Thursday, December 07, 2006

Meth madness

Last week, New Zealand Police announced that they had located 1000 clandestine drug laboratories since official recording began ten years ago. In 1996 they located just one lab. Lucky lab 1000 was the 184th for 2006.

"Quality intelligence and increased understanding of the dynamics of illicit drug markets mean we are continually improving our work in zeroing in on the supply chains and networks of manufacturers and dealers," said Assistant Commissioner Peter Marshall. But is it quality intelligence and increased understanding? Or a decade of insanity ("doing the same thing over and over and expecting different results")? I guess that depends on what results you're trying to achieve.

Since 1996 the police have
  • Wasted an estimated $500,000,000 "fighting P".
  • Filled our jails to overflowing with clandestine laboratory technicians, at a cost of $50,000 per inmate per year.
  • Ruined hundreds of lives (it's generally accepted that a sentence to life imprisonment - the penalty for manufacturing Class A drugs - is ruinous).
Since 1996 the police have NOTCommenting yesterday on the conclusion of a year long operation, which resulted in 9 arrests and the seizure of large amounts of cash and methamphetamine worth $1.5 million, Detective Senior Sergeant Scott Beard said that for a while there would be a gap in the methamphetamine market. "But like all things that hole will be filled." This is a very clear admission from the police that they have little to show for their expensive P fighting efforts. A decade is 10 years too long. Stop the meth madness.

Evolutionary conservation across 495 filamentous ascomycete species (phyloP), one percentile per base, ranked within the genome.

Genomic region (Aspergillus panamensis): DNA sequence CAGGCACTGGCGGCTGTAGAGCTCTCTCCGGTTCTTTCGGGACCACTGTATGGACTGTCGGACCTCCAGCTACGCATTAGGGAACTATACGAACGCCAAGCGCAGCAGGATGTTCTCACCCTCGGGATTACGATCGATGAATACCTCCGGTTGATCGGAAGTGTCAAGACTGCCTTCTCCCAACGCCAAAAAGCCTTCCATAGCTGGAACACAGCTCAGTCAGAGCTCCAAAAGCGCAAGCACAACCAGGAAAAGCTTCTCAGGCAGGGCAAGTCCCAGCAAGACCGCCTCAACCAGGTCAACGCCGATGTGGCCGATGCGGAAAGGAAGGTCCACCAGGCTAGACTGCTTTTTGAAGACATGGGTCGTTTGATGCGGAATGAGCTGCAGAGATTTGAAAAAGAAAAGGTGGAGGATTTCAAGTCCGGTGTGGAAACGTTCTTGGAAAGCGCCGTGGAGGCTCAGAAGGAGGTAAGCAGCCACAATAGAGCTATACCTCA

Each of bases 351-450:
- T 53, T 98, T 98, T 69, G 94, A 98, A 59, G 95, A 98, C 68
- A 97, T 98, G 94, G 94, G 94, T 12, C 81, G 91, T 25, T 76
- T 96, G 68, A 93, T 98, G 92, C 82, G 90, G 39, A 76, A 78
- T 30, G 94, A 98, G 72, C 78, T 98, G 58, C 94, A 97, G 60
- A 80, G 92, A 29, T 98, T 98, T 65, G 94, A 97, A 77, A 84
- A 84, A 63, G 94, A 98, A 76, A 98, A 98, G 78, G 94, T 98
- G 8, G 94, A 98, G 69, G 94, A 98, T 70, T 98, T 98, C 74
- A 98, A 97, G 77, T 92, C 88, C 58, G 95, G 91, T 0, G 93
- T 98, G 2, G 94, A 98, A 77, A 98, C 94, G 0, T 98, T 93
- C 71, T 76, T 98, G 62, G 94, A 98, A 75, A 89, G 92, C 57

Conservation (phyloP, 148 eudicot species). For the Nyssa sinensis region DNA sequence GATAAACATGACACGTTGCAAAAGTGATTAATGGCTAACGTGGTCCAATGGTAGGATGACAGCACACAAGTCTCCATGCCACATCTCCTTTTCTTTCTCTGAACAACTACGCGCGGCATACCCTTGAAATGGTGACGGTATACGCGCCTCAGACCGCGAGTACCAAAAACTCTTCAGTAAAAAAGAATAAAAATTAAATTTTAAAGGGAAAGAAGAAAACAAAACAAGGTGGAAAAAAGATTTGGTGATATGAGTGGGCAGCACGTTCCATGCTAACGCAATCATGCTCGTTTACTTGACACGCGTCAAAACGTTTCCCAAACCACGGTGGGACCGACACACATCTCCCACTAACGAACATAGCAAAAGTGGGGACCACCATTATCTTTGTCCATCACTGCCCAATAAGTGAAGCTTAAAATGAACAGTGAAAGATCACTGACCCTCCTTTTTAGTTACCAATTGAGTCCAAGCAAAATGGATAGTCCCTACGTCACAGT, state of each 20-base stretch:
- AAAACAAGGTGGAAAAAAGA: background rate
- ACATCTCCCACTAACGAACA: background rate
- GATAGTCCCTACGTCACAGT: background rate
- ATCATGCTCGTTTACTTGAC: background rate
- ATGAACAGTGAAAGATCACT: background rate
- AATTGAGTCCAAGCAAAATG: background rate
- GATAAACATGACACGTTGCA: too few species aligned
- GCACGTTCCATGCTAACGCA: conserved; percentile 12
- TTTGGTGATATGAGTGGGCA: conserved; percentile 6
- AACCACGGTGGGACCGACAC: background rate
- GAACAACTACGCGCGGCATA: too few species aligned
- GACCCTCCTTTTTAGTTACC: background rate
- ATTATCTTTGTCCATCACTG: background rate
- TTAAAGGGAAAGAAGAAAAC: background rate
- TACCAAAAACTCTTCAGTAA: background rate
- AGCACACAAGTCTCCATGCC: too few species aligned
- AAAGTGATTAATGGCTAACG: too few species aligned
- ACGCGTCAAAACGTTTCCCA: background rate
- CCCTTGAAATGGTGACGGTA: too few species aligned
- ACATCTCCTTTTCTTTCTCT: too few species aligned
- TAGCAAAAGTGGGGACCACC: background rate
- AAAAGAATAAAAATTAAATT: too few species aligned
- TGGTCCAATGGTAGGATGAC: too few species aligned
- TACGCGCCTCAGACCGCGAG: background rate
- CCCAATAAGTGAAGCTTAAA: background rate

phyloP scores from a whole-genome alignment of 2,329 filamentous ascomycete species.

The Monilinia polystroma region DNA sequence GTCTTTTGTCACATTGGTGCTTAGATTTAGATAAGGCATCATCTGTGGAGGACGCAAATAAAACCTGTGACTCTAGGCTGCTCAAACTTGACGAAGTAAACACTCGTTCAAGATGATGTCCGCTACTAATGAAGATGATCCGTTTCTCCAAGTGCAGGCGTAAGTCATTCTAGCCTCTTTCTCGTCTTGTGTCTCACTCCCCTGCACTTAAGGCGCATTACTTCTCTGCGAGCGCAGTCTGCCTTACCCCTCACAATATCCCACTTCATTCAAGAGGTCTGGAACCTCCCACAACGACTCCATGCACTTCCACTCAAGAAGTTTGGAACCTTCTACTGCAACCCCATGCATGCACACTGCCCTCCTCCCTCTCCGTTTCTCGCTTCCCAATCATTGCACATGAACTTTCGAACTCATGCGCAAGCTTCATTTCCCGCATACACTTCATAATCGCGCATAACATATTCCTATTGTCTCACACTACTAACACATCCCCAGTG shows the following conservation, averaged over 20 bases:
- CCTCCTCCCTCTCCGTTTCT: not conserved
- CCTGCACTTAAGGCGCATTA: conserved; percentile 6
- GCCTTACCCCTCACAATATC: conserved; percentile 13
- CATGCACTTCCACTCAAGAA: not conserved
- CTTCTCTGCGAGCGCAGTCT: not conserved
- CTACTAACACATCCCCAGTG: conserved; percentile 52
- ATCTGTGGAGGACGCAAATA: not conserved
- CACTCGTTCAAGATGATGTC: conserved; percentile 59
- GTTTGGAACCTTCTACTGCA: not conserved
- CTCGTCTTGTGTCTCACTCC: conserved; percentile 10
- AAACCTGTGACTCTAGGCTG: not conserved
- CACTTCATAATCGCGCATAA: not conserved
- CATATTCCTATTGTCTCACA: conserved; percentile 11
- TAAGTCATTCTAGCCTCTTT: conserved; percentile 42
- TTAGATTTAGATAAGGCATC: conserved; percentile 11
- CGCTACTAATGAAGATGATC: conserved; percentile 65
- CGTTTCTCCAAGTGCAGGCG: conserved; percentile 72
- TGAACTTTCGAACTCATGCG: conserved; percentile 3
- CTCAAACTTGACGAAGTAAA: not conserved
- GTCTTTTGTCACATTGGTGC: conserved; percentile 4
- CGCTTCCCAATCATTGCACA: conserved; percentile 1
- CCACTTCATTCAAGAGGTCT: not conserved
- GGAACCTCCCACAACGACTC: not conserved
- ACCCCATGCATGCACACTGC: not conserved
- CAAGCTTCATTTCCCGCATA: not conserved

Anyone seen Elvis?


At 10:02 am, Blogger Genius said...

The police are in the long term probably loosing in all of the areas you mention in terms of most crime not just drugs. As with some other crimes it could be that they are wasting their effort (maybe the police shouldn't even pretend that house theft is illegal), or it could be they are just slowly loosing a battle absolutely critical to society.

At 11:35 am, Blogger Blair Anderson said...

Prof James Roumaset, Economics, Hawaii U. wrote a superb analysis on meth (ice) and why it is prevelent that New Zealand can take a good lesson from. Hawaii's island state, position off the major drug routes (like us, no spillage into the market) and cultural factors and an enforcment of the the law (yep, those UN conventions again) that where the rules are the same.. the shit is the same. James shows that elevated enforcment of cannabis (pokalo) in Hawaii LEADS to correlate prevelence and harms from meth.


Now there is a thought! Pot ENFORCMENT = meth prevelence. So who's responsible now?

At 8:50 pm, Blogger MikeE said...

Of course stricter enforcement on Cannibis leads to higher use and pushing of Meth. Due to the fact that higher enforcement makes it a better deal to manufacture meth due to the high return on investment vs pot, hence the incentive to push it.

Milton friedman and others have demonstrated that as enforcement is increased, the demand for crack, meth, speedballs and other dangerous, impure, highly addictive and strong substances increases.

The same thing *will* happen in New Zealand if BZP is criminalised. Its disgusting really.


Post a Comment

<< Home